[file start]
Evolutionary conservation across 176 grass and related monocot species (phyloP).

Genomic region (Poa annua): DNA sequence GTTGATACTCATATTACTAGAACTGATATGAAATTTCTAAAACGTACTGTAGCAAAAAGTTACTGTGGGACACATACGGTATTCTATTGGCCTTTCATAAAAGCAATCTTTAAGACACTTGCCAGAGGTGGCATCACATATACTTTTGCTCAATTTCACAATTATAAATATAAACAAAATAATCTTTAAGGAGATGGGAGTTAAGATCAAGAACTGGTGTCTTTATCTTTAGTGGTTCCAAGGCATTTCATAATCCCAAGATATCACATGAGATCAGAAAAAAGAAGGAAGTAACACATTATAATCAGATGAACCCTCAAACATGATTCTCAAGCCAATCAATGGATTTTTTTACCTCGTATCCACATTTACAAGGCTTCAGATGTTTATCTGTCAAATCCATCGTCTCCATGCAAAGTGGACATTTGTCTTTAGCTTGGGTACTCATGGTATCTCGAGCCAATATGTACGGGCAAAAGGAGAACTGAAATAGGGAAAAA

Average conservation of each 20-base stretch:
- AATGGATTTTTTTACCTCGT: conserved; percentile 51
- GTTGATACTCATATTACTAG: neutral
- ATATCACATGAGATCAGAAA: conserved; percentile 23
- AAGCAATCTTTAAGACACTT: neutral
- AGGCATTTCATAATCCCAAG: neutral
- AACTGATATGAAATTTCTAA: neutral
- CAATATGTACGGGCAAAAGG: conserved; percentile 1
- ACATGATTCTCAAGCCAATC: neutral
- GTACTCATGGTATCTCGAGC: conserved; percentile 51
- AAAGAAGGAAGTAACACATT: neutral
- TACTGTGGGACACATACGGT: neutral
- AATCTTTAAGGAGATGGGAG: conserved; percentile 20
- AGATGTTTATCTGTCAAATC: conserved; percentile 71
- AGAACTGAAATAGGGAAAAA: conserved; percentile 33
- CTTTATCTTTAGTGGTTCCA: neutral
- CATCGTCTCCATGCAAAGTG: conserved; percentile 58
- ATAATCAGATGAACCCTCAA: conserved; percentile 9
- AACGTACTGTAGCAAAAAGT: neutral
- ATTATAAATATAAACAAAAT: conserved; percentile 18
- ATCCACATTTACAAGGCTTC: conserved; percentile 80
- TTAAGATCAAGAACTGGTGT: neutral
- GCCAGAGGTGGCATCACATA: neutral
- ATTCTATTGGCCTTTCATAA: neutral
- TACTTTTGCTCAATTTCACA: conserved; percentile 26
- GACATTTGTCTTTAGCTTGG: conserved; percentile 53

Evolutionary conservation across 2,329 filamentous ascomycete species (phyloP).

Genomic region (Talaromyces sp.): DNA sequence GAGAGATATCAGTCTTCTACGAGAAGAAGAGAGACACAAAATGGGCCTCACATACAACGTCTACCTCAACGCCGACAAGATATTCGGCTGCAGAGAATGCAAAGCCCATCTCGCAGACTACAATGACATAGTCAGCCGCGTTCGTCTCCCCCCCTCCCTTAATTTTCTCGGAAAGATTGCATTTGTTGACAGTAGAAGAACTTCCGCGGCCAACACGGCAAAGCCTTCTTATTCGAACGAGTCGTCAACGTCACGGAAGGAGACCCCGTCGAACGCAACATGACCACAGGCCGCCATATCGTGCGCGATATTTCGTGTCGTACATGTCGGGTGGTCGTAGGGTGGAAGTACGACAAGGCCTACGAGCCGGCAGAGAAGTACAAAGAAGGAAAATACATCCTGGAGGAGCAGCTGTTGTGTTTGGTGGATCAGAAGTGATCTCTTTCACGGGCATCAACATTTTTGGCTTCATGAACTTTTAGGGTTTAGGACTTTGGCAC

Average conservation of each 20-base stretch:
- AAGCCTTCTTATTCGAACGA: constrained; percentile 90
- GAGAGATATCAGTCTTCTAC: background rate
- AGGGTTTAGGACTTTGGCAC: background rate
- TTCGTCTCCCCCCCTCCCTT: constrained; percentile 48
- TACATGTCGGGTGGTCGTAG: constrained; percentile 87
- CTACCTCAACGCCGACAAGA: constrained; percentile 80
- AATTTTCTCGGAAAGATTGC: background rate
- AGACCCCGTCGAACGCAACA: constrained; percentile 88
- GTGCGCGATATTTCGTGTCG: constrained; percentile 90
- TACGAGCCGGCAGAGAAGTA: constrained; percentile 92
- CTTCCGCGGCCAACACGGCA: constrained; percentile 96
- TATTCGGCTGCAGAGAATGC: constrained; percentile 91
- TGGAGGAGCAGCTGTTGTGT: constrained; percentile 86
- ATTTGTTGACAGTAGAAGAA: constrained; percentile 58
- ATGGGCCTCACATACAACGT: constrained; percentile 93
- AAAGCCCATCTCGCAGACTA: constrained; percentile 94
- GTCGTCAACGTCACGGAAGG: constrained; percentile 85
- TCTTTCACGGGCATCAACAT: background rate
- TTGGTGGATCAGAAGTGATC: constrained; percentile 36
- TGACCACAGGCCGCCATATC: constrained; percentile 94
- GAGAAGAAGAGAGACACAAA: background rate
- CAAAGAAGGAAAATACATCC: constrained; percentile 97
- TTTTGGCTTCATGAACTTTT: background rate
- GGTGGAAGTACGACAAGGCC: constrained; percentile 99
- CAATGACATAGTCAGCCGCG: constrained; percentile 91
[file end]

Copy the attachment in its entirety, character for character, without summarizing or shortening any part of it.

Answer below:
Evolutionary conservation across 176 grass and related monocot species (phyloP).

Genomic region (Poa annua): DNA sequence GTTGATACTCATATTACTAGAACTGATATGAAATTTCTAAAACGTACTGTAGCAAAAAGTTACTGTGGGACACATACGGTATTCTATTGGCCTTTCATAAAAGCAATCTTTAAGACACTTGCCAGAGGTGGCATCACATATACTTTTGCTCAATTTCACAATTATAAATATAAACAAAATAATCTTTAAGGAGATGGGAGTTAAGATCAAGAACTGGTGTCTTTATCTTTAGTGGTTCCAAGGCATTTCATAATCCCAAGATATCACATGAGATCAGAAAAAAGAAGGAAGTAACACATTATAATCAGATGAACCCTCAAACATGATTCTCAAGCCAATCAATGGATTTTTTTACCTCGTATCCACATTTACAAGGCTTCAGATGTTTATCTGTCAAATCCATCGTCTCCATGCAAAGTGGACATTTGTCTTTAGCTTGGGTACTCATGGTATCTCGAGCCAATATGTACGGGCAAAAGGAGAACTGAAATAGGGAAAAA

Average conservation of each 20-base stretch:
- AATGGATTTTTTTACCTCGT: conserved; percentile 51
- GTTGATACTCATATTACTAG: neutral
- ATATCACATGAGATCAGAAA: conserved; percentile 23
- AAGCAATCTTTAAGACACTT: neutral
- AGGCATTTCATAATCCCAAG: neutral
- AACTGATATGAAATTTCTAA: neutral
- CAATATGTACGGGCAAAAGG: conserved; percentile 1
- ACATGATTCTCAAGCCAATC: neutral
- GTACTCATGGTATCTCGAGC: conserved; percentile 51
- AAAGAAGGAAGTAACACATT: neutral
- TACTGTGGGACACATACGGT: neutral
- AATCTTTAAGGAGATGGGAG: conserved; percentile 20
- AGATGTTTATCTGTCAAATC: conserved; percentile 71
- AGAACTGAAATAGGGAAAAA: conserved; percentile 33
- CTTTATCTTTAGTGGTTCCA: neutral
- CATCGTCTCCATGCAAAGTG: conserved; percentile 58
- ATAATCAGATGAACCCTCAA: conserved; percentile 9
- AACGTACTGTAGCAAAAAGT: neutral
- ATTATAAATATAAACAAAAT: conserved; percentile 18
- ATCCACATTTACAAGGCTTC: conserved; percentile 80
- TTAAGATCAAGAACTGGTGT: neutral
- GCCAGAGGTGGCATCACATA: neutral
- ATTCTATTGGCCTTTCATAA: neutral
- TACTTTTGCTCAATTTCACA: conserved; percentile 26
- GACATTTGTCTTTAGCTTGG: conserved; percentile 53

Evolutionary conservation across 2,329 filamentous ascomycete species (phyloP).

Genomic region (Talaromyces sp.): DNA sequence GAGAGATATCAGTCTTCTACGAGAAGAAGAGAGACACAAAATGGGCCTCACATACAACGTCTACCTCAACGCCGACAAGATATTCGGCTGCAGAGAATGCAAAGCCCATCTCGCAGACTACAATGACATAGTCAGCCGCGTTCGTCTCCCCCCCTCCCTTAATTTTCTCGGAAAGATTGCATTTGTTGACAGTAGAAGAACTTCCGCGGCCAACACGGCAAAGCCTTCTTATTCGAACGAGTCGTCAACGTCACGGAAGGAGACCCCGTCGAACGCAACATGACCACAGGCCGCCATATCGTGCGCGATATTTCGTGTCGTACATGTCGGGTGGTCGTAGGGTGGAAGTACGACAAGGCCTACGAGCCGGCAGAGAAGTACAAAGAAGGAAAATACATCCTGGAGGAGCAGCTGTTGTGTTTGGTGGATCAGAAGTGATCTCTTTCACGGGCATCAACATTTTTGGCTTCATGAACTTTTAGGGTTTAGGACTTTGGCAC

Average conservation of each 20-base stretch:
- AAGCCTTCTTATTCGAACGA: constrained; percentile 90
- GAGAGATATCAGTCTTCTAC: background rate
- AGGGTTTAGGACTTTGGCAC: background rate
- TTCGTCTCCCCCCCTCCCTT: constrained; percentile 48
- TACATGTCGGGTGGTCGTAG: constrained; percentile 87
- CTACCTCAACGCCGACAAGA: constrained; percentile 80
- AATTTTCTCGGAAAGATTGC: background rate
- AGACCCCGTCGAACGCAACA: constrained; percentile 88
- GTGCGCGATATTTCGTGTCG: constrained; percentile 90
- TACGAGCCGGCAGAGAAGTA: constrained; percentile 92
- CTTCCGCGGCCAACACGGCA: constrained; percentile 96
- TATTCGGCTGCAGAGAATGC: constrained; percentile 91
- TGGAGGAGCAGCTGTTGTGT: constrained; percentile 86
- ATTTGTTGACAGTAGAAGAA: constrained; percentile 58
- ATGGGCCTCACATACAACGT: constrained; percentile 93
- AAAGCCCATCTCGCAGACTA: constrained; percentile 94
- GTCGTCAACGTCACGGAAGG: constrained; percentile 85
- TCTTTCACGGGCATCAACAT: background rate
- TTGGTGGATCAGAAGTGATC: constrained; percentile 36
- TGACCACAGGCCGCCATATC: constrained; percentile 94
- GAGAAGAAGAGAGACACAAA: background rate
- CAAAGAAGGAAAATACATCC: constrained; percentile 97
- TTTTGGCTTCATGAACTTTT: background rate
- GGTGGAAGTACGACAAGGCC: constrained; percentile 99
- CAATGACATAGTCAGCCGCG: constrained; percentile 91